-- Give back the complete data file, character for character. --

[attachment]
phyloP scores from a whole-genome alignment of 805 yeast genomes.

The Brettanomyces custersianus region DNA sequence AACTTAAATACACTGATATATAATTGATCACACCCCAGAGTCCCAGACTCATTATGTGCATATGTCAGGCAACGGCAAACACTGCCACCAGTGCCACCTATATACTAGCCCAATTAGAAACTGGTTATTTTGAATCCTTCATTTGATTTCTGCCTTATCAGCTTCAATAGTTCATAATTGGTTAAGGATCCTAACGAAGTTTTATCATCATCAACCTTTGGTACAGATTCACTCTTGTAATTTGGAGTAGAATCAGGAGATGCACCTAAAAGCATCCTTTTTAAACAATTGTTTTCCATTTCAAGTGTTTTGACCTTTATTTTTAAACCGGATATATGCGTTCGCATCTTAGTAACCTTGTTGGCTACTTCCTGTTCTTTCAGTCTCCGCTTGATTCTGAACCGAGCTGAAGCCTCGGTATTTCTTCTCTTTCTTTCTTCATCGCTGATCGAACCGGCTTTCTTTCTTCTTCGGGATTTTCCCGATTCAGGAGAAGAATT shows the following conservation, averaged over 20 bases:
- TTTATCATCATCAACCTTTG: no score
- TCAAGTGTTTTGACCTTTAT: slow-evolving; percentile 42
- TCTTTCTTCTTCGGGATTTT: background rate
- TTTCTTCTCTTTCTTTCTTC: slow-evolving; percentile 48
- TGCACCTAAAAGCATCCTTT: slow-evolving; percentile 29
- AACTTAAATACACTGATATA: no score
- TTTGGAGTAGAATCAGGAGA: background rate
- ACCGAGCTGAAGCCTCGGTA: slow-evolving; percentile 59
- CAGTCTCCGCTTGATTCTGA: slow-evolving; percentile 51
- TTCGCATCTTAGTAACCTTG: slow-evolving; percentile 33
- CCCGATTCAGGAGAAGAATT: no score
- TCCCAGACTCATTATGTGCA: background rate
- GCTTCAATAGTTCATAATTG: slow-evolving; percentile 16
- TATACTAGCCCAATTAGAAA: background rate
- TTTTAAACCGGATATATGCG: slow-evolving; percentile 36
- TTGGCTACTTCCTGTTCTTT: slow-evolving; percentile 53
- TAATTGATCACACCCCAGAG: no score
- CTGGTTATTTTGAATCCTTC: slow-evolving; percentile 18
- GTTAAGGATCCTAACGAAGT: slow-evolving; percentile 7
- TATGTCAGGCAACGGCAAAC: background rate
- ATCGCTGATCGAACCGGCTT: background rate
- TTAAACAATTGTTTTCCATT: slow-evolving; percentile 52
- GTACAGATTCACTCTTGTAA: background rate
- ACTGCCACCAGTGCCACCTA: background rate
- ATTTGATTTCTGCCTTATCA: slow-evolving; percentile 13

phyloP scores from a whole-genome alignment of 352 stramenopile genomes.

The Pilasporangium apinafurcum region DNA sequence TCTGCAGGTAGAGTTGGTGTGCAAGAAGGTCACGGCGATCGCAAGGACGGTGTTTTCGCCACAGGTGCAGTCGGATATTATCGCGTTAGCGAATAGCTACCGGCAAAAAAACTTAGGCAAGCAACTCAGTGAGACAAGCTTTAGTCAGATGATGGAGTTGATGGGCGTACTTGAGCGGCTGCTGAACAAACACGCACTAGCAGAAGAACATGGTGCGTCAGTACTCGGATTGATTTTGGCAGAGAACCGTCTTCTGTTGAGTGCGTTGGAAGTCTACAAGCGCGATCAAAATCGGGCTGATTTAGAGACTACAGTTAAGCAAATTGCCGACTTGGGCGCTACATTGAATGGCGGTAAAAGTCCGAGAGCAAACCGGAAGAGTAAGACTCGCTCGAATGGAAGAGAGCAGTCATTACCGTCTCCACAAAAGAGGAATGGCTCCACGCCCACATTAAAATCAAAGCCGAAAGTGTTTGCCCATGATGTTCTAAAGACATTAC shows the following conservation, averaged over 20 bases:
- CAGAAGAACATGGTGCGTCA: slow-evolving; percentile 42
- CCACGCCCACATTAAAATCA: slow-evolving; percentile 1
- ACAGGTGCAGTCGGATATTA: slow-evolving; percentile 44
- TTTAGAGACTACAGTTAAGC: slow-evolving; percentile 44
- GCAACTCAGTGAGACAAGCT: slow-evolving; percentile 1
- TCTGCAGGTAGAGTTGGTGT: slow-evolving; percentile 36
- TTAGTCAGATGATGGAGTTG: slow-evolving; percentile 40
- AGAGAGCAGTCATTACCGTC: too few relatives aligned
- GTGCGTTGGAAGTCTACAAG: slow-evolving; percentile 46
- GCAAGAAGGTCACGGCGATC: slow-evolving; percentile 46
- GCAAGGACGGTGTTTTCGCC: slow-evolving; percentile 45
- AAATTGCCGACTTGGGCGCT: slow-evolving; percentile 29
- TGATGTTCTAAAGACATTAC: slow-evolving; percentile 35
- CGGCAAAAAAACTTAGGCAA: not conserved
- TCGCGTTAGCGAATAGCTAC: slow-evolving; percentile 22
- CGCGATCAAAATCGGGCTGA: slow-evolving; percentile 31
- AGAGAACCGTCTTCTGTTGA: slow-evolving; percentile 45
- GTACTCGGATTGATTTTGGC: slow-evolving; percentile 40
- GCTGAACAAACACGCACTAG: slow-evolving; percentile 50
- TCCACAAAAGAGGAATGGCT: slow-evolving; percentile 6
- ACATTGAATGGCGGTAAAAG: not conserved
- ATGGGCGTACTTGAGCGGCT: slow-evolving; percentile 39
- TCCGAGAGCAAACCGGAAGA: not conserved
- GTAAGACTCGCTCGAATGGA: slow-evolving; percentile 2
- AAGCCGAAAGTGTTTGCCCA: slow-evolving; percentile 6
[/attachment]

phyloP scores from a whole-genome alignment of 805 yeast genomes.

The Brettanomyces custersianus region DNA sequence AACTTAAATACACTGATATATAATTGATCACACCCCAGAGTCCCAGACTCATTATGTGCATATGTCAGGCAACGGCAAACACTGCCACCAGTGCCACCTATATACTAGCCCAATTAGAAACTGGTTATTTTGAATCCTTCATTTGATTTCTGCCTTATCAGCTTCAATAGTTCATAATTGGTTAAGGATCCTAACGAAGTTTTATCATCATCAACCTTTGGTACAGATTCACTCTTGTAATTTGGAGTAGAATCAGGAGATGCACCTAAAAGCATCCTTTTTAAACAATTGTTTTCCATTTCAAGTGTTTTGACCTTTATTTTTAAACCGGATATATGCGTTCGCATCTTAGTAACCTTGTTGGCTACTTCCTGTTCTTTCAGTCTCCGCTTGATTCTGAACCGAGCTGAAGCCTCGGTATTTCTTCTCTTTCTTTCTTCATCGCTGATCGAACCGGCTTTCTTTCTTCTTCGGGATTTTCCCGATTCAGGAGAAGAATT shows the following conservation, averaged over 20 bases:
- TTTATCATCATCAACCTTTG: no score
- TCAAGTGTTTTGACCTTTAT: slow-evolving; percentile 42
- TCTTTCTTCTTCGGGATTTT: background rate
- TTTCTTCTCTTTCTTTCTTC: slow-evolving; percentile 48
- TGCACCTAAAAGCATCCTTT: slow-evolving; percentile 29
- AACTTAAATACACTGATATA: no score
- TTTGGAGTAGAATCAGGAGA: background rate
- ACCGAGCTGAAGCCTCGGTA: slow-evolving; percentile 59
- CAGTCTCCGCTTGATTCTGA: slow-evolving; percentile 51
- TTCGCATCTTAGTAACCTTG: slow-evolving; percentile 33
- CCCGATTCAGGAGAAGAATT: no score
- TCCCAGACTCATTATGTGCA: background rate
- GCTTCAATAGTTCATAATTG: slow-evolving; percentile 16
- TATACTAGCCCAATTAGAAA: background rate
- TTTTAAACCGGATATATGCG: slow-evolving; percentile 36
- TTGGCTACTTCCTGTTCTTT: slow-evolving; percentile 53
- TAATTGATCACACCCCAGAG: no score
- CTGGTTATTTTGAATCCTTC: slow-evolving; percentile 18
- GTTAAGGATCCTAACGAAGT: slow-evolving; percentile 7
- TATGTCAGGCAACGGCAAAC: background rate
- ATCGCTGATCGAACCGGCTT: background rate
- TTAAACAATTGTTTTCCATT: slow-evolving; percentile 52
- GTACAGATTCACTCTTGTAA: background rate
- ACTGCCACCAGTGCCACCTA: background rate
- ATTTGATTTCTGCCTTATCA: slow-evolving; percentile 13

phyloP scores from a whole-genome alignment of 352 stramenopile genomes.

The Pilasporangium apinafurcum region DNA sequence TCTGCAGGTAGAGTTGGTGTGCAAGAAGGTCACGGCGATCGCAAGGACGGTGTTTTCGCCACAGGTGCAGTCGGATATTATCGCGTTAGCGAATAGCTACCGGCAAAAAAACTTAGGCAAGCAACTCAGTGAGACAAGCTTTAGTCAGATGATGGAGTTGATGGGCGTACTTGAGCGGCTGCTGAACAAACACGCACTAGCAGAAGAACATGGTGCGTCAGTACTCGGATTGATTTTGGCAGAGAACCGTCTTCTGTTGAGTGCGTTGGAAGTCTACAAGCGCGATCAAAATCGGGCTGATTTAGAGACTACAGTTAAGCAAATTGCCGACTTGGGCGCTACATTGAATGGCGGTAAAAGTCCGAGAGCAAACCGGAAGAGTAAGACTCGCTCGAATGGAAGAGAGCAGTCATTACCGTCTCCACAAAAGAGGAATGGCTCCACGCCCACATTAAAATCAAAGCCGAAAGTGTTTGCCCATGATGTTCTAAAGACATTAC shows the following conservation, averaged over 20 bases:
- CAGAAGAACATGGTGCGTCA: slow-evolving; percentile 42
- CCACGCCCACATTAAAATCA: slow-evolving; percentile 1
- ACAGGTGCAGTCGGATATTA: slow-evolving; percentile 44
- TTTAGAGACTACAGTTAAGC: slow-evolving; percentile 44
- GCAACTCAGTGAGACAAGCT: slow-evolving; percentile 1
- TCTGCAGGTAGAGTTGGTGT: slow-evolving; percentile 36
- TTAGTCAGATGATGGAGTTG: slow-evolving; percentile 40
- AGAGAGCAGTCATTACCGTC: too few relatives aligned
- GTGCGTTGGAAGTCTACAAG: slow-evolving; percentile 46
- GCAAGAAGGTCACGGCGATC: slow-evolving; percentile 46
- GCAAGGACGGTGTTTTCGCC: slow-evolving; percentile 45
- AAATTGCCGACTTGGGCGCT: slow-evolving; percentile 29
- TGATGTTCTAAAGACATTAC: slow-evolving; percentile 35
- CGGCAAAAAAACTTAGGCAA: not conserved
- TCGCGTTAGCGAATAGCTAC: slow-evolving; percentile 22
- CGCGATCAAAATCGGGCTGA: slow-evolving; percentile 31
- AGAGAACCGTCTTCTGTTGA: slow-evolving; percentile 45
- GTACTCGGATTGATTTTGGC: slow-evolving; percentile 40
- GCTGAACAAACACGCACTAG: slow-evolving; percentile 50
- TCCACAAAAGAGGAATGGCT: slow-evolving; percentile 6
- ACATTGAATGGCGGTAAAAG: not conserved
- ATGGGCGTACTTGAGCGGCT: slow-evolving; percentile 39
- TCCGAGAGCAAACCGGAAGA: not conserved
- GTAAGACTCGCTCGAATGGA: slow-evolving; percentile 2
- AAGCCGAAAGTGTTTGCCCA: slow-evolving; percentile 6